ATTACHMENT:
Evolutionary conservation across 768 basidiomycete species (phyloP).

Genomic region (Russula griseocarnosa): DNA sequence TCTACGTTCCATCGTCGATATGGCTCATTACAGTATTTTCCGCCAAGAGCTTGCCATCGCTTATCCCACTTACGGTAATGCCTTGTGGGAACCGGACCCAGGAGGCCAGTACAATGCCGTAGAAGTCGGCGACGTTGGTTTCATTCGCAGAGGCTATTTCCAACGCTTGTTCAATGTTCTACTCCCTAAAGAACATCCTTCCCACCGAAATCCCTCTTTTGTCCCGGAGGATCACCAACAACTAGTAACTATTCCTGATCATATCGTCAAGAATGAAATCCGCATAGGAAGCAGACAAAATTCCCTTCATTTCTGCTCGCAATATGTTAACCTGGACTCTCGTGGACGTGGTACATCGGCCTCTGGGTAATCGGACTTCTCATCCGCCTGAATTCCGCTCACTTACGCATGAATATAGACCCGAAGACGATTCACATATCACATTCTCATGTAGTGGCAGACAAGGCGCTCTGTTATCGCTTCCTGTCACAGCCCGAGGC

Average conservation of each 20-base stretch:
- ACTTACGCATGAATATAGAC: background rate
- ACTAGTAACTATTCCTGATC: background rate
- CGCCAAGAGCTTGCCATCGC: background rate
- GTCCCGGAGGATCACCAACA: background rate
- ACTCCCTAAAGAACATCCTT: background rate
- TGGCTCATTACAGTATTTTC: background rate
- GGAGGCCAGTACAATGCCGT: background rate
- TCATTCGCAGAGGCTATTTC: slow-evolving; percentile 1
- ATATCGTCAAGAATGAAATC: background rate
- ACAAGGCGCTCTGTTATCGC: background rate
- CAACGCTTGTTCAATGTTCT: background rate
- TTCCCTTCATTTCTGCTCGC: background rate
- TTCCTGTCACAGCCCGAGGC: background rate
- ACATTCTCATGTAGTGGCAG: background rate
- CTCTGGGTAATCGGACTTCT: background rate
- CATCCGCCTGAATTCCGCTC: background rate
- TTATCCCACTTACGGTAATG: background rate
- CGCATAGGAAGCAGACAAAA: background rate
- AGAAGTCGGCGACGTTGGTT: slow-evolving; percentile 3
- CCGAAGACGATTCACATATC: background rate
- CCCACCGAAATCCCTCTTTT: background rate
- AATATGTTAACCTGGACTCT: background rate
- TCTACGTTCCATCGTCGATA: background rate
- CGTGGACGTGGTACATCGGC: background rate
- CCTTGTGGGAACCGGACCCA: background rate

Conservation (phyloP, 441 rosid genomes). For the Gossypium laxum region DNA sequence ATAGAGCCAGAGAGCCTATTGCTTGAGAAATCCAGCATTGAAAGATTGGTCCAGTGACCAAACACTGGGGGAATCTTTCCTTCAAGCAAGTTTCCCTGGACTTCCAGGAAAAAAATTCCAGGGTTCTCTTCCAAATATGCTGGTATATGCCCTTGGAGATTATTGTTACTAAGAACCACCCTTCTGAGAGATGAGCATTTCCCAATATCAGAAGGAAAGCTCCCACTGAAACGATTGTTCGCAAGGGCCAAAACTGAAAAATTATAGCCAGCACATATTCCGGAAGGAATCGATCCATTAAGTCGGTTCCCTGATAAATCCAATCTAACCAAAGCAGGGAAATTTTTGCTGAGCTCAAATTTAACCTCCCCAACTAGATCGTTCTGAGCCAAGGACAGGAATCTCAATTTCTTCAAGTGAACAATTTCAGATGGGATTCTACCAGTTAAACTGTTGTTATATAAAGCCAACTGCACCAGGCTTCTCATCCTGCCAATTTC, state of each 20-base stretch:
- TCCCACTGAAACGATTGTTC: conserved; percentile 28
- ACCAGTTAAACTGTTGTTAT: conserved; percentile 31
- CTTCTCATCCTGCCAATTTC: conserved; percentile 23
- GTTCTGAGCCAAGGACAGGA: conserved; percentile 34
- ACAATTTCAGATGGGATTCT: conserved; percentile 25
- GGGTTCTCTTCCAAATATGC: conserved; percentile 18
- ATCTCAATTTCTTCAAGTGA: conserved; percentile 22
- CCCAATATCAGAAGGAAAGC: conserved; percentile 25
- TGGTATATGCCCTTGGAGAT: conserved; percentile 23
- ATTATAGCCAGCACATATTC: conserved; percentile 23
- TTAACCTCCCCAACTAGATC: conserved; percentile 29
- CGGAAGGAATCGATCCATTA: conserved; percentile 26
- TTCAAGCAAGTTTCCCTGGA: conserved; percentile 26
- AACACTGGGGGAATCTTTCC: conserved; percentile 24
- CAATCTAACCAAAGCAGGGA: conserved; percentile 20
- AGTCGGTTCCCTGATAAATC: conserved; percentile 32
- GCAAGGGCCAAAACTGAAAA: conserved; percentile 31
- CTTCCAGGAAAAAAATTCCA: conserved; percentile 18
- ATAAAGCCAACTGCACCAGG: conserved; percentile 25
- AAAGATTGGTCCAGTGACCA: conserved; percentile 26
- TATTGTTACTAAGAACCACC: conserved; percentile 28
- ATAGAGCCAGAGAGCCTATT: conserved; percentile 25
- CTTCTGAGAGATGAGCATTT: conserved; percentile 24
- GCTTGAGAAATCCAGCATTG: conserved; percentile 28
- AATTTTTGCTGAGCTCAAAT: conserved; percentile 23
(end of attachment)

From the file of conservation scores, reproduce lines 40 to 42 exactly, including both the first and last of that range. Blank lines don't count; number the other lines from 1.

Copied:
- TTAACCTCCCCAACTAGATC: conserved; percentile 29
- CGGAAGGAATCGATCCATTA: conserved; percentile 26
- TTCAAGCAAGTTTCCCTGGA: conserved; percentile 26